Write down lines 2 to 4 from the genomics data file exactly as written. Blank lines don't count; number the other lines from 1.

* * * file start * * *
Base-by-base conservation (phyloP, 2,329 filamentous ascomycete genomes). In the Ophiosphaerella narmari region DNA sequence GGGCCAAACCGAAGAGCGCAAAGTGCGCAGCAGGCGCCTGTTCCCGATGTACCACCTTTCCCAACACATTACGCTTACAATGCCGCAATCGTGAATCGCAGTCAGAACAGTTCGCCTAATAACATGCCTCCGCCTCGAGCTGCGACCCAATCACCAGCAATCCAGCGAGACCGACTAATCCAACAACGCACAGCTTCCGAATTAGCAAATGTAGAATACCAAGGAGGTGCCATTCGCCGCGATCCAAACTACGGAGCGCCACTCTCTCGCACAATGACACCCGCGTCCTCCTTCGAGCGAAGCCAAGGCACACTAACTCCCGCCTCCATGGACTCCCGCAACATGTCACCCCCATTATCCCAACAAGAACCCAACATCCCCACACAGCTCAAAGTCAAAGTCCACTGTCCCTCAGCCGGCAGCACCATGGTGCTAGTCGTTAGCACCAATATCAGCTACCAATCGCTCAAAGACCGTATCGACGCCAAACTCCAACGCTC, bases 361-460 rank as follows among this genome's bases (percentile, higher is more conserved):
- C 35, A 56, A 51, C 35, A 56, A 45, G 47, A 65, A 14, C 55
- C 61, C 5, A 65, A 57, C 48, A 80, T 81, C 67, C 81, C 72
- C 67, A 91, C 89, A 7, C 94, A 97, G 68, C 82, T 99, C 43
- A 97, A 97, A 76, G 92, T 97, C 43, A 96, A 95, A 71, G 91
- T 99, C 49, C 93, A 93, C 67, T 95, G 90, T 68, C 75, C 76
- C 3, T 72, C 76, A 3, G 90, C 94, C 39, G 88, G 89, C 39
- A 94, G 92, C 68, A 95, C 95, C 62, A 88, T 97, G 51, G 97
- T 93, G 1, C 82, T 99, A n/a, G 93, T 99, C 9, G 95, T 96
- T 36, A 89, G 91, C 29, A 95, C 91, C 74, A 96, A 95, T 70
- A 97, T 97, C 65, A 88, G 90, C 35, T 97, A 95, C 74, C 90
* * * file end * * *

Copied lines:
- C 35, A 56, A 51, C 35, A 56, A 45, G 47, A 65, A 14, C 55
- C 61, C 5, A 65, A 57, C 48, A 80, T 81, C 67, C 81, C 72
- C 67, A 91, C 89, A 7, C 94, A 97, G 68, C 82, T 99, C 43